In fact, after her performances many people ask Gilda if she’s written the songs that she sings, but actually they’re renditions of old songs by well-known singers like Marzieh and Viguen. She considers every song a story, and sometimes, she gets lost in it, and that’s why she rehearses each song so many times so she doesn’t miss a cue while enjoying the story of the song. And with a 50-piece orchestra, Gilda can’t afford to lose the cue because the song can fall apart if she does.  One of her favorite songs to sing with other musicians is Marzieh’s “Barg-e Khazan” or “Leaves of Autumn.”

Being a full-time lawyer, Gilda tries her best to balance singing with her full-time job. Her mom likes to tell people, “My daughter wanted to become a singer, but we made her become an attorney.” In fact, Gilda denied her passion for singing for many years until her daughter Ariana encouraged her to pursue an opportunity to sing with MEME. Gilda initially declined the invitation to sing with MEME, but then her daughter, who was 8 or 9 at the time, said, “You’ve always told us to push beyond our comfort zone! So why don’t you do it?” Just to save face from her daughters, Gilda attended the first rehearsal, and the rest is history. 12 years later, Gilda continues to sing Persian classics with MEME. The stage is where Gilda feels most happy.

Gilda is also famous in the community for her elaborate outfits when she sings on stage with MEME. In fact, her favorite audience is the MEME audience, because it’s so eclectic: it’s people of different nationalities and levels of familiarity with music. For non-Persian speakers, it gives them a new perspective of our music and culture. And so many people come up to Gilda after the concert who don’t know anything about Iran except in the media, thanking her for providing them a whole new perspective on Iran. When she sees people’s faces in the audience, Gilda says, “It just warms my heart to see their eyes lit up and see them so touched.”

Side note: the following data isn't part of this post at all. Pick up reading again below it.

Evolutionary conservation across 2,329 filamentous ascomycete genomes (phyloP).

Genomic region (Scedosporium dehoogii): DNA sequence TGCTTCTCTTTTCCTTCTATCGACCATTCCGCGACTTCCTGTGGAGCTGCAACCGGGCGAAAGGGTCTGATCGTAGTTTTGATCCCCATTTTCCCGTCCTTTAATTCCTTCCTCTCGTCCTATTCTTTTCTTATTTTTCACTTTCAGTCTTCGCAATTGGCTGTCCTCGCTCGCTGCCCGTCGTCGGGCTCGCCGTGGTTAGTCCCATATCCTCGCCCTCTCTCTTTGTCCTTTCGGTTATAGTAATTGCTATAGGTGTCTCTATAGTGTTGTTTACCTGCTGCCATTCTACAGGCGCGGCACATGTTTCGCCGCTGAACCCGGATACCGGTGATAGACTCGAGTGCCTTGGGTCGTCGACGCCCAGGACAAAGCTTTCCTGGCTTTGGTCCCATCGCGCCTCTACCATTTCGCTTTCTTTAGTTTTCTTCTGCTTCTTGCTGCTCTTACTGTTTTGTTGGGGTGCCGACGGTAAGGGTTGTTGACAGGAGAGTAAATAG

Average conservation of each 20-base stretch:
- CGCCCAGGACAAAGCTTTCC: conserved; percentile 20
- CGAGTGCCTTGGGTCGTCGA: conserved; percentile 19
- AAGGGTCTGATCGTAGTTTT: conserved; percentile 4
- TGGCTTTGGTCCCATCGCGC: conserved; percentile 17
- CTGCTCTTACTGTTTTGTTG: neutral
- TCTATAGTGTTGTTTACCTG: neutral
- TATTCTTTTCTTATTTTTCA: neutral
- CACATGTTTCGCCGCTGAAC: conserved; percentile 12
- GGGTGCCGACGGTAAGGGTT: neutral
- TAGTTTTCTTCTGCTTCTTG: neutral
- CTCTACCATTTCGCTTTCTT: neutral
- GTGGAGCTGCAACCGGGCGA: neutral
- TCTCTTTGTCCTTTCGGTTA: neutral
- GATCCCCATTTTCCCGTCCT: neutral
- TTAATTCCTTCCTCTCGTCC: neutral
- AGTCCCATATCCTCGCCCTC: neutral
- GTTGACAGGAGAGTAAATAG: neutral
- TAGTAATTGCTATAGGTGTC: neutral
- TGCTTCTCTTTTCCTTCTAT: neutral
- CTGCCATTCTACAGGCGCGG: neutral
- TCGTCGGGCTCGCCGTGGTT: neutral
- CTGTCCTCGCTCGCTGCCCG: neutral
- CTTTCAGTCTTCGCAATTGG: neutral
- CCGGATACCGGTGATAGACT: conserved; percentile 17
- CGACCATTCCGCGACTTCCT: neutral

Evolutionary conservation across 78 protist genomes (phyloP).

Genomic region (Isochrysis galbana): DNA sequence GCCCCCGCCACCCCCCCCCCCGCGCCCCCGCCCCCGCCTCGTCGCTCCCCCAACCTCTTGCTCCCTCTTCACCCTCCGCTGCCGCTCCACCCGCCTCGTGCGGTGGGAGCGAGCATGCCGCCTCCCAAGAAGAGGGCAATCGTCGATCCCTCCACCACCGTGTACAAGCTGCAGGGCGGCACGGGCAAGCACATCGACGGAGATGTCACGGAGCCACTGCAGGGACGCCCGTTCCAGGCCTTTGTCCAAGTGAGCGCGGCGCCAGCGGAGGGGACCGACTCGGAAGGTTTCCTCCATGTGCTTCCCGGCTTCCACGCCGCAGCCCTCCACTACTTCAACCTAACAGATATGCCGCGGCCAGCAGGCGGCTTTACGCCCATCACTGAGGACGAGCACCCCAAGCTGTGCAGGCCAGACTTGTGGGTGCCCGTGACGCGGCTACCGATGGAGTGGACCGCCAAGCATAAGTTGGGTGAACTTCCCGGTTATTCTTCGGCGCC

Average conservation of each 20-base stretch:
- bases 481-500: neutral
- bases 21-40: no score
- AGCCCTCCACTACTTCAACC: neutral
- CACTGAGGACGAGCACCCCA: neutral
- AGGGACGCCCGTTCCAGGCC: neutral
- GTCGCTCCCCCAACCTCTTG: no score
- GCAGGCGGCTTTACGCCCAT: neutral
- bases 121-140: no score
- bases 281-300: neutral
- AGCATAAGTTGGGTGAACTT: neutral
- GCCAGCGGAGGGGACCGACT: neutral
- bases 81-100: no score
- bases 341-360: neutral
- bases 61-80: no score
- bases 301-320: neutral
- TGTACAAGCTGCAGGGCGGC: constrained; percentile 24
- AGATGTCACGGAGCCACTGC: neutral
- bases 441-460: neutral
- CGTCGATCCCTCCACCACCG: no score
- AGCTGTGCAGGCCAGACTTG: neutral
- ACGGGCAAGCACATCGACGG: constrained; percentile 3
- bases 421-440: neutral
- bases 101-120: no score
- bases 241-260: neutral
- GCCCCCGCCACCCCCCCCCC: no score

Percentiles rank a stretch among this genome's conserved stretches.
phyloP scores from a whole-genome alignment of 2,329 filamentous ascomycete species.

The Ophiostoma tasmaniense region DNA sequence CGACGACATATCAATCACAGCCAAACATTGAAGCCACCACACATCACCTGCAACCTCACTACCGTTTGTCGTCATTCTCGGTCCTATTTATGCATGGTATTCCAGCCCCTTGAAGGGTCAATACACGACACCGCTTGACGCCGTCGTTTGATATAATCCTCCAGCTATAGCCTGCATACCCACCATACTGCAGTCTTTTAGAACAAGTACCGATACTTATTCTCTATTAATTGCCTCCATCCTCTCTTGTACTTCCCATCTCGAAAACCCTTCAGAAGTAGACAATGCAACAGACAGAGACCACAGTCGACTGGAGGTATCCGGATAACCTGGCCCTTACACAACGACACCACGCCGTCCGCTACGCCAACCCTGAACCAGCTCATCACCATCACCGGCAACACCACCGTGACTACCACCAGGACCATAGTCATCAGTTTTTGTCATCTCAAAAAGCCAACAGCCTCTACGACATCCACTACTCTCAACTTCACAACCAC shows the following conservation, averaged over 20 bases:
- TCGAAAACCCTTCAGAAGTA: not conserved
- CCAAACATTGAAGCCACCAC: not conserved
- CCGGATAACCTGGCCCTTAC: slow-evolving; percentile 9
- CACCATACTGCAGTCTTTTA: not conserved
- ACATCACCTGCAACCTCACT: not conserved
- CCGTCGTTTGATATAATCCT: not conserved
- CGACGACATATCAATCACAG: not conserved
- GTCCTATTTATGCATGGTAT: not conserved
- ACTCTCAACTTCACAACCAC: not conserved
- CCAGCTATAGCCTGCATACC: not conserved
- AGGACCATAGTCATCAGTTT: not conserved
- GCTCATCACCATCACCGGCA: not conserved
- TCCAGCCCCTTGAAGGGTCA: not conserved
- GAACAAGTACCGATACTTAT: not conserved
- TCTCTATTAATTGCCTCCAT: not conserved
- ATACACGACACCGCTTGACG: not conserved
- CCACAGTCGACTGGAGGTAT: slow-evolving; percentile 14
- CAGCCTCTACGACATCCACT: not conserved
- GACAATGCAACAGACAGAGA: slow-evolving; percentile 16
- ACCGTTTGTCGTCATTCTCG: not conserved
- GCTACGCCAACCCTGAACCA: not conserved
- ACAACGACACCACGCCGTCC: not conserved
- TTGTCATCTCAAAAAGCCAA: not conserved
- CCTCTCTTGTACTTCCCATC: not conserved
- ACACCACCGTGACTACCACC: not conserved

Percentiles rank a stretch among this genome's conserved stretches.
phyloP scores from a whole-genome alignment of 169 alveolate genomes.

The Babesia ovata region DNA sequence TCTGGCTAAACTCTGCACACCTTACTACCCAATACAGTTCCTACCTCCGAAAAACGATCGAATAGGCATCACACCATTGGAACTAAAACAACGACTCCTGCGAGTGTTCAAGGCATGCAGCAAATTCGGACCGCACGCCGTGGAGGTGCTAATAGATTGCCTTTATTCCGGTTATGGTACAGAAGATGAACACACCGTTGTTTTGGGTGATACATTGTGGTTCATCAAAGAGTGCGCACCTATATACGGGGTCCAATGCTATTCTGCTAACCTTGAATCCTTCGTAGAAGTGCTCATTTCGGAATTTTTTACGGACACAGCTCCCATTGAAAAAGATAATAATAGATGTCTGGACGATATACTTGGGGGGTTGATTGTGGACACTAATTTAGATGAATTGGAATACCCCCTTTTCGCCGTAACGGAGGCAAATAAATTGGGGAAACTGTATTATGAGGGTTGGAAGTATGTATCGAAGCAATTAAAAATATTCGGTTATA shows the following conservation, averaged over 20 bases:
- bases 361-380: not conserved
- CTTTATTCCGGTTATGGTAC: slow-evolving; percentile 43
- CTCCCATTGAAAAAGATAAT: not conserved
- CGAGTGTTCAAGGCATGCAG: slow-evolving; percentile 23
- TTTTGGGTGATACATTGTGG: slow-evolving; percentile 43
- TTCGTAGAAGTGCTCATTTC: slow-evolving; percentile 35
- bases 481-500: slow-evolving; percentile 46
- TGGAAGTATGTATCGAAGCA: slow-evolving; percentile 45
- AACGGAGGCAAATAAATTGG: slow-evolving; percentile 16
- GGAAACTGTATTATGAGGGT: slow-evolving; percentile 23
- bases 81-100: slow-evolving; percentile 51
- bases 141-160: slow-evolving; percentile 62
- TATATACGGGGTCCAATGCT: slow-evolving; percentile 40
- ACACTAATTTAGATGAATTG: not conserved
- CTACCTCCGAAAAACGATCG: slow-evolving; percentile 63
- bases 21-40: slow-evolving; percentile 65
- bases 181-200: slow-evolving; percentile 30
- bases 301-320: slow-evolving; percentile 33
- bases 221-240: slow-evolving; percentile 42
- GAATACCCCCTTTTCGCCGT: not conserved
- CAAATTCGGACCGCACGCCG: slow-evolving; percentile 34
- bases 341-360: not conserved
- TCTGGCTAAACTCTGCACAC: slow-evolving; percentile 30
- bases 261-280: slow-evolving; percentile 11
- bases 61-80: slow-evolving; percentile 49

Gilda’s intended audience isn’t a specific group, nationality, or music lover — just people that she can engage and connect with. Her daughter Ariana also encouraged her to launch an Instagram page specifically for Gilda’s music because so many people asked for recordings. Her Instagram has become very popular, becoming an enriching avenue and creative outlet. Gilda also receives many messages from people in Iran about how the posts and livestreams brighten their otherwise difficult lives.

Gilda also notes that there’s a stigma in Middle Eastern families against the arts. While families do encourage their children to pursue the arts as a side project, in general, it isn’t considered as serious, full-time profession as law, business, engineering, or medicine. For those interested in pursuing the arts, Gilda says, “You don’t need to be Barbra Streisand, you just need to be happy. I’m happy the way my life has worked out, and I didn’t always sing as much as I do now. I’m always trying to make time to sing! I suggest anyone who wants to follow in my footsteps to just go for it. And if they want to sing or play music on the side, study it as a science. There’s so much science and so much technique, it’s not as simple as singing along and doing karaoke.”

Gilda has been contacted by several songwriters and composers who want to compose music with her. In fact, she would love to do her original music and release an album of her renditions of Viguen’s songs. She feels blessed to live in a free country with her husband and children, but her heart always belongs to Iran, the source of her musical inspiration.